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|Bactericera cockerelli, feeds on a potato and infects it with Candidatus Liberibacter solanacearum |
Bactericera cockerelli, also known as the potato psyllid, is a potato/tomato psyllid native to southern North America. As its name suggests, it is commonly found on potato and tomato crops, where feeding of the nymphs causes a condition called psyllid yellows, presumed to be the result of a toxin.
The pest has caused significant loss in potato yields during periods of major population increase. Maximum potato yield loss appears to be related to infestations occurring early in the growing season, or on crops with a significant leaf canopy by summer. The psyllids are not heat tolerant and it is thought they survive summer temperatures in crops with sufficient leaf canopy through summer to offer shade.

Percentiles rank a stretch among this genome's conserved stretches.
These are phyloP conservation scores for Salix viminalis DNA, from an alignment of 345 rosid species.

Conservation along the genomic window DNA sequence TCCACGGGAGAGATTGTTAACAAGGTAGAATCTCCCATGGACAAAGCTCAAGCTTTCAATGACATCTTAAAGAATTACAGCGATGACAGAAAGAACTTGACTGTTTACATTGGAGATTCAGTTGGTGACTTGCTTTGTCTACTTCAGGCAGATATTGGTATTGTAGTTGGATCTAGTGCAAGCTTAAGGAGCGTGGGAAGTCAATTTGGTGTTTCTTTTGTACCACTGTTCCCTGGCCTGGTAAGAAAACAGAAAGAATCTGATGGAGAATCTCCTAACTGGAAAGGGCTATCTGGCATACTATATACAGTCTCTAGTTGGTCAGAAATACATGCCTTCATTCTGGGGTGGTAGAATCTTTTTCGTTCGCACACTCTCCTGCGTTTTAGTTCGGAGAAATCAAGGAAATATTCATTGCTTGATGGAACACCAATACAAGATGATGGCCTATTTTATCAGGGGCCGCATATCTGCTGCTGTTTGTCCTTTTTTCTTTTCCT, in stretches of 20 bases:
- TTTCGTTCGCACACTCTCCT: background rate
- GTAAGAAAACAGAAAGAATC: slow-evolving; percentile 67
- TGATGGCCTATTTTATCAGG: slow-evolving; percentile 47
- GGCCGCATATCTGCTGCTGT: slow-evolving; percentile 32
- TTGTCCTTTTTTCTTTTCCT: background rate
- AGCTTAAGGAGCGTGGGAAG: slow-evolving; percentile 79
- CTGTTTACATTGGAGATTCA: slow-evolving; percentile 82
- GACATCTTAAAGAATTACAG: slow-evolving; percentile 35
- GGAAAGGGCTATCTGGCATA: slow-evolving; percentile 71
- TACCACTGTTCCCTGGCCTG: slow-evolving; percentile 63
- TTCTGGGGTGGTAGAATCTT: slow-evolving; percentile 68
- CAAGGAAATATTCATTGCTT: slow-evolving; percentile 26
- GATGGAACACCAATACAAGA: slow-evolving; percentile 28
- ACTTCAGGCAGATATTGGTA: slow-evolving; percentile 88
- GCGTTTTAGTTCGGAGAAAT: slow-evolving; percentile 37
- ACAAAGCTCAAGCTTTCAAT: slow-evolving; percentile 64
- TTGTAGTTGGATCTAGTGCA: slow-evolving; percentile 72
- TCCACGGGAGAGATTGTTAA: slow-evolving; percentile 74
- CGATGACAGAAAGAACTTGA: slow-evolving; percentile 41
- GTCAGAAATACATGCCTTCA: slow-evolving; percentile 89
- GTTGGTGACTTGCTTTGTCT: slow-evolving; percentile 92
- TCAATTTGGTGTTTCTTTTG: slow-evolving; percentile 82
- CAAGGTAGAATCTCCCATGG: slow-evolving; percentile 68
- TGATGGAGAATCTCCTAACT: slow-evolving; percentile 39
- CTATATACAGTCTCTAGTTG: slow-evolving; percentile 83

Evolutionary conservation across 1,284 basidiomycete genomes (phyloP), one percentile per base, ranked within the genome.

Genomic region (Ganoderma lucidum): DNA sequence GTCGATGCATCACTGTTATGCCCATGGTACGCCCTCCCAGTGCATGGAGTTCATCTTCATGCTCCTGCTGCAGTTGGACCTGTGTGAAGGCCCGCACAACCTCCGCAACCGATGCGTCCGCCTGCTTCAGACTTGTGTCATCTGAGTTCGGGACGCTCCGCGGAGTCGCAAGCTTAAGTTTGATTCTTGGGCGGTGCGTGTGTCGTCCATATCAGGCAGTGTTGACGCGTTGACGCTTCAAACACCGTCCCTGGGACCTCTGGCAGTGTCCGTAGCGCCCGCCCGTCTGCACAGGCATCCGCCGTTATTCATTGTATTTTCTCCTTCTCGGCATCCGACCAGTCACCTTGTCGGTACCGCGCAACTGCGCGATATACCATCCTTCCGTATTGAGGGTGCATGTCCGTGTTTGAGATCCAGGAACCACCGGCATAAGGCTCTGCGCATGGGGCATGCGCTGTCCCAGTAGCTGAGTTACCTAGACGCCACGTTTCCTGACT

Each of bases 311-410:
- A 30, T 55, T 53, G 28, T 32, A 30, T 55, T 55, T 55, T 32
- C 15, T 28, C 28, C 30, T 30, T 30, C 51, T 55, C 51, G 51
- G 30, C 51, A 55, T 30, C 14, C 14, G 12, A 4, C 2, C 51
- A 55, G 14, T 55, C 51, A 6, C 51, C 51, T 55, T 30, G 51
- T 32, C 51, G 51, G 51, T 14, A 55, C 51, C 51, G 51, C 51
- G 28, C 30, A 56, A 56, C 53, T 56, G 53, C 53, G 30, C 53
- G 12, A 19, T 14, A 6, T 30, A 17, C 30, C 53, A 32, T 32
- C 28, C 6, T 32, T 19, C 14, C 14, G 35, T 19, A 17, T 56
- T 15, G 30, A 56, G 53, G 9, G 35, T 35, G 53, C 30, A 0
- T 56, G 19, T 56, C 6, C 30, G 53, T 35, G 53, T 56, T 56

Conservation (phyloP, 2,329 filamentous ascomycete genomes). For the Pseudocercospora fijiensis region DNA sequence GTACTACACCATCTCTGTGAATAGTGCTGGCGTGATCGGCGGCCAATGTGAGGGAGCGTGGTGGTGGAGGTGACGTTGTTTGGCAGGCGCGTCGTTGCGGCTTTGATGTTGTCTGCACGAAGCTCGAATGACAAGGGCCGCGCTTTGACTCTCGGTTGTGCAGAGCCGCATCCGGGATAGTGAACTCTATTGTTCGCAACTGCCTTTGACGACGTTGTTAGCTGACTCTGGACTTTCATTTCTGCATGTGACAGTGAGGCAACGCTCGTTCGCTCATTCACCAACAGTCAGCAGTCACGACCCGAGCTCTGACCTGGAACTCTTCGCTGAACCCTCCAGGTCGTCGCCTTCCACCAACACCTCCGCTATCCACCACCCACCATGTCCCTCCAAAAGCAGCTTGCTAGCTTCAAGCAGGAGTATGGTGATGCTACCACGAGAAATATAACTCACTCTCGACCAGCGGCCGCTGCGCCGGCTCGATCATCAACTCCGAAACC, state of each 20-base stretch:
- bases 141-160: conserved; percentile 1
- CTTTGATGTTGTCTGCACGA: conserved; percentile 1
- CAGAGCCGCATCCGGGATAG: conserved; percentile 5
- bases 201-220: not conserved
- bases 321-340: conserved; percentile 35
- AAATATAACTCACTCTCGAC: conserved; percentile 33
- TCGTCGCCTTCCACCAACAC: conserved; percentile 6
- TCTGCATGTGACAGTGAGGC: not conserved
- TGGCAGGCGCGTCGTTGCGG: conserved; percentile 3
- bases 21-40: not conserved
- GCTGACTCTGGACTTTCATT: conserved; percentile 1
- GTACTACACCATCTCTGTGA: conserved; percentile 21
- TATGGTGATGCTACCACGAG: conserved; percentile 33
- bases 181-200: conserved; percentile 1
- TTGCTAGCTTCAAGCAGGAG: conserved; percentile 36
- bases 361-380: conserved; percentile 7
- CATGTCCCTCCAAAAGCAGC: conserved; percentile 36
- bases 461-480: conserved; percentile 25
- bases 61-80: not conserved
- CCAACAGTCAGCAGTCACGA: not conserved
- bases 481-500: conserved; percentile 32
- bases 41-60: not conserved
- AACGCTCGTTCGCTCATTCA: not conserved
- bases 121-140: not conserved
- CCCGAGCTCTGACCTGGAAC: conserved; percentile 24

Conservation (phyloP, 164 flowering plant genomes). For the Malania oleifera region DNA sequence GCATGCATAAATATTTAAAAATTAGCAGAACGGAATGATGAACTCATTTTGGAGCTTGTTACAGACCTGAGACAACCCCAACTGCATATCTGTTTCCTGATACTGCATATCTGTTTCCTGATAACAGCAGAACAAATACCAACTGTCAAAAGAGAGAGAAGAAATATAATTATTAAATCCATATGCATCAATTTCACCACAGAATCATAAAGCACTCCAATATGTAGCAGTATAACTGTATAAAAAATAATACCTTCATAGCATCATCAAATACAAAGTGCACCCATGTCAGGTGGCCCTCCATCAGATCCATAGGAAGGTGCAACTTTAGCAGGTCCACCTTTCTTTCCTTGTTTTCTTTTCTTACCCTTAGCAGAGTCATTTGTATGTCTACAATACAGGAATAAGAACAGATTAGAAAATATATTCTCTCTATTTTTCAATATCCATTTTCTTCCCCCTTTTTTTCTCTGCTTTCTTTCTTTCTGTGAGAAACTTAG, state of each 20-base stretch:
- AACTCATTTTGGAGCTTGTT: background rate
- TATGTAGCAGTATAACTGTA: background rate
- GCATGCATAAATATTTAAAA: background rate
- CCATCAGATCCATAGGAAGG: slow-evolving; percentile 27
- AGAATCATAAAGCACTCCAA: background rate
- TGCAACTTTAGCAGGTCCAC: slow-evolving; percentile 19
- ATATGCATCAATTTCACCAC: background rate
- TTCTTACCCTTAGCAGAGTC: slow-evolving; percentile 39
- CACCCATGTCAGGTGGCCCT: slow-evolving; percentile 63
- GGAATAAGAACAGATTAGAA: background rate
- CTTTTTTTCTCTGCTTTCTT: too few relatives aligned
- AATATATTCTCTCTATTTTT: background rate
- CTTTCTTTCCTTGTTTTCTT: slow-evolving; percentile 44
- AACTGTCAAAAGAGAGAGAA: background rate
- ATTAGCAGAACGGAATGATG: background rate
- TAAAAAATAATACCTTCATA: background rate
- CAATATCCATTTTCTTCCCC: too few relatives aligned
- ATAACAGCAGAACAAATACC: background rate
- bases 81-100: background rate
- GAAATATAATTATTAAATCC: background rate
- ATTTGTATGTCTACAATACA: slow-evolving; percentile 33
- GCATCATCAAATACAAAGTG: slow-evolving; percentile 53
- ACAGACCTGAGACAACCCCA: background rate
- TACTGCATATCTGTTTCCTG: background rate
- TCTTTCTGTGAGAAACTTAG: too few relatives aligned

The host range is reputed to be very wide, with many species from up to 20 genera recorded. Breeding hosts are generally recognised as being restricted primarily to Solanaceae, including important crop and common weed species, and a few species of Convolvulaceae, including bindweed and sweet potato.
Zebra chip is a recently diagnosed disease of potatoes associated with psyllid infestation and caused by species of the gram-negative bacterium, Candidatus Liberibacter. The tubers frequently have discolouration which becomes more clear during frying of chips. This disease causes very significant losses to farmers when it occurs as the potatoes are not suitable for making into chips or fries.
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